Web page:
I nodded and then took her back home. I didn’t tell anyone about her little adventure through the market. It was our secret. And the king never did catch her.
It was almost as if she had done it before. She was so sure she wouldn’t get caught. I felt sick.
What if she did get caught some time?
Life continued like always, I never saw her steal again. We watched other people die. We overheard people talking about wanting to die but being too afraid to. I told Isabelle about how lucky she was because she was so rich. Isabelle listened to me and always said, “I guess you’re right. But being rich bothers me sometimes. I want to help others, but my parents are always saying, ‘You can’t go off spending money like that. Sometimes you can’t help people.’ It’s not fair. I want to help those who need money, if I could give others money, people wouldn’t have to steal food and then get hanged or burned.”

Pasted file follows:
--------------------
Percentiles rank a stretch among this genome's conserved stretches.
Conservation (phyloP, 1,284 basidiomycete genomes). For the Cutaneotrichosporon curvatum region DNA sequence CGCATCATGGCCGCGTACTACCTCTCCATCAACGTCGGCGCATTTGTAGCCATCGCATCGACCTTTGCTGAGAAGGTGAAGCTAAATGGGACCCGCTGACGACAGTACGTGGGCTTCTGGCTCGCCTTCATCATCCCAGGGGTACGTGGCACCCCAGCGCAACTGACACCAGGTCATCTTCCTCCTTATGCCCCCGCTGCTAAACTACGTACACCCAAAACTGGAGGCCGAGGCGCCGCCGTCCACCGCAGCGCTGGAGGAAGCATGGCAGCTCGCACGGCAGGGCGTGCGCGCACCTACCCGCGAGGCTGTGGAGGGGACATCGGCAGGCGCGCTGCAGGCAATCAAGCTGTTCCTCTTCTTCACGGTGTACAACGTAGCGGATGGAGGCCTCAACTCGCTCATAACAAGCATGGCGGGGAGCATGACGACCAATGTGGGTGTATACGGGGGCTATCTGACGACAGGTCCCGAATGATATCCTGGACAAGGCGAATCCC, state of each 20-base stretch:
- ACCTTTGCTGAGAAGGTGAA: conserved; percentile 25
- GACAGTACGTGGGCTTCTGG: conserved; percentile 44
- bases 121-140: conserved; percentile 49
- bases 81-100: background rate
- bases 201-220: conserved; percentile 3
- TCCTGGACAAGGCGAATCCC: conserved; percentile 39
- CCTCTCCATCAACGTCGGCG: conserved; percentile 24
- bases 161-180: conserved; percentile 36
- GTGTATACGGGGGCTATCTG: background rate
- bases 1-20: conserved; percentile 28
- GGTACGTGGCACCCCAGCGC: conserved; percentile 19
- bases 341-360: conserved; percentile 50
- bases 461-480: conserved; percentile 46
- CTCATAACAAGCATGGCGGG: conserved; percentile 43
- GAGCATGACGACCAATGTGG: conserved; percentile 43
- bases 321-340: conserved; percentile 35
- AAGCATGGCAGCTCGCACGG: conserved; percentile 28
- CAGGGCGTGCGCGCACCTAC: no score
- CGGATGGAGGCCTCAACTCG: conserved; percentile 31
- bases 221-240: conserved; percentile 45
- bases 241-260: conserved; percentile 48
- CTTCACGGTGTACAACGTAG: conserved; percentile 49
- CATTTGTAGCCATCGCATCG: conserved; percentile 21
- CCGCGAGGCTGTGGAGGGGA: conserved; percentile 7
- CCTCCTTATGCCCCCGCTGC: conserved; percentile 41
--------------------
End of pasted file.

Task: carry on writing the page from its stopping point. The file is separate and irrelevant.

Her kind heart almost made me want to sit in a corner and cry.
In the winter, everyone crowded around the public death that was going on. The king had decided to burn the victim so that the villagers won’t be as cold. I pushed through the crowd to get a better look, while I ran through I heard the villagers talk, “This time it’s a girl. I think she’s 14 years old.”
“Ah yes, I also heard she’s of noble blood.”
“So stupid. I wonder why she threw her life away.”
My pace got slower and I stopped in front of the red flames that engulfed her.
“She stole a few thousand gold coins, but nobody knows where they are. Should we go look for it?”
“Wasn’t her name Isabelle of the Darcy manor?”
Her skin was covered in small beads of crimson blood which quickly blended into the fire. Her beautiful brown hair burned away. Her green eyes glistened in the heat and you were just able to see the tears stream down her face. She screamed in pain, letting out a shrill sound that made some turn away in pity or sympathy. I fell to my knees, snow sinking into my thin pants. I screamed with her, my heart felt like it was squished in someone’s hands. I couldn’t breathe. It was too much pain to bear.